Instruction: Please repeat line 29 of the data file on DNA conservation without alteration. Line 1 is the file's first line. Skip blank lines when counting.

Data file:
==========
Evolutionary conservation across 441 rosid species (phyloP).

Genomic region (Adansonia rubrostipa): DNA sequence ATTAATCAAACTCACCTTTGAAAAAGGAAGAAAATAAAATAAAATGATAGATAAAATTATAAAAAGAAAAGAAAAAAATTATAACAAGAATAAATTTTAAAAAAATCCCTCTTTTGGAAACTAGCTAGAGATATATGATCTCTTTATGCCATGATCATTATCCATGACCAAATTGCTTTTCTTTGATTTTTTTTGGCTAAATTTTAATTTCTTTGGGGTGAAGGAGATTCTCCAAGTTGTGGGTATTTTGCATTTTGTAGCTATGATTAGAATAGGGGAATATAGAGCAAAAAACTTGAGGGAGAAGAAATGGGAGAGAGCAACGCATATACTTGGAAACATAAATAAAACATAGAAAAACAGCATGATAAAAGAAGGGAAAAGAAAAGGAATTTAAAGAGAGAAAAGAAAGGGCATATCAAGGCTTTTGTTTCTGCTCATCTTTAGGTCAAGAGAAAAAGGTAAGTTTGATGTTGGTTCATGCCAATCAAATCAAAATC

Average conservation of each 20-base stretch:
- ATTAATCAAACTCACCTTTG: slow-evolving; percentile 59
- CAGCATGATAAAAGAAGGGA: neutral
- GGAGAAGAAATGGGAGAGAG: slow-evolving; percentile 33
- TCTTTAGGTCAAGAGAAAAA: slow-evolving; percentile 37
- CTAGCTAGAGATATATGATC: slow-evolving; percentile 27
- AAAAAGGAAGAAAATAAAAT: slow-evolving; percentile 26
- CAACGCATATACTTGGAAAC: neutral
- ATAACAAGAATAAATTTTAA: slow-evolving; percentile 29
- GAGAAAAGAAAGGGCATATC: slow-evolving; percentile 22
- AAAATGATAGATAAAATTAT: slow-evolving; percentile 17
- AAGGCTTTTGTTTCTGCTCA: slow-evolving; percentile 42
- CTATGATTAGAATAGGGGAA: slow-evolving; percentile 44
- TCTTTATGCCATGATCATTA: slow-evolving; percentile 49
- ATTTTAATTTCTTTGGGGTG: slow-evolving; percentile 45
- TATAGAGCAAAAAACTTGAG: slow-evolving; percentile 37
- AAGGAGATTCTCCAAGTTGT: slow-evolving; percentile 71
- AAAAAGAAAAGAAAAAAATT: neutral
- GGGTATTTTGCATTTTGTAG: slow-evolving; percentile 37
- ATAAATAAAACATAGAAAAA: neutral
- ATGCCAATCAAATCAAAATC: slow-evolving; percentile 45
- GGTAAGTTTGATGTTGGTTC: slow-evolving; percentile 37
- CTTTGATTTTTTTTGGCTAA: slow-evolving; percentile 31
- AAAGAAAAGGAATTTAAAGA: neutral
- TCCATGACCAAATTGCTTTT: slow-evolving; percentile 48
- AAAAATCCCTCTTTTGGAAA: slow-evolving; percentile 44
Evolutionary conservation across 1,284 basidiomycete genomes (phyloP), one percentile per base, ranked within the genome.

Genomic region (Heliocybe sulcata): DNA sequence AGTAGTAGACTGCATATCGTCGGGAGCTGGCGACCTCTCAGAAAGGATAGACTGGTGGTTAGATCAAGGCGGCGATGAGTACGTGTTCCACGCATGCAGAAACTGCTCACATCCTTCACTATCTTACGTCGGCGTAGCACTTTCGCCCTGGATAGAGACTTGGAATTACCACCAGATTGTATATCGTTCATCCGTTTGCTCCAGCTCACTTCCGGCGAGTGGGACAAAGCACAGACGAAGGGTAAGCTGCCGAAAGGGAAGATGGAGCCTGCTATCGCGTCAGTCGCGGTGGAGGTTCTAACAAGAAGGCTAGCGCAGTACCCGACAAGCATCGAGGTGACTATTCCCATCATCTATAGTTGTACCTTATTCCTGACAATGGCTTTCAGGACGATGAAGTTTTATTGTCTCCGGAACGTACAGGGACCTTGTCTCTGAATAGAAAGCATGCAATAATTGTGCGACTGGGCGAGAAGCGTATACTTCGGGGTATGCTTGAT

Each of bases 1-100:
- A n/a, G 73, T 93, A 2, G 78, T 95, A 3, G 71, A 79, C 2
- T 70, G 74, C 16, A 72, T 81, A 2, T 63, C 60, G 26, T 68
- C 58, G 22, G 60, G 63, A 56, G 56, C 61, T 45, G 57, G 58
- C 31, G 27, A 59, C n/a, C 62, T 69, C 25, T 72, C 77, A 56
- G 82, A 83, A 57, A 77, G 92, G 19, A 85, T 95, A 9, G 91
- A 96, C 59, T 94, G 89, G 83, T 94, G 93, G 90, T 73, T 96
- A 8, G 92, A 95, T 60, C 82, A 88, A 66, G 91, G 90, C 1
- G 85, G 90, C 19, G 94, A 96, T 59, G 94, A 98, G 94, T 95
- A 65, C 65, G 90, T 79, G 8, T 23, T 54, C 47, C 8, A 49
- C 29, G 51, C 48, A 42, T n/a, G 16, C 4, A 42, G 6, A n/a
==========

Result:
Evolutionary conservation across 1,284 basidiomycete genomes (phyloP), one percentile per base, ranked within the genome.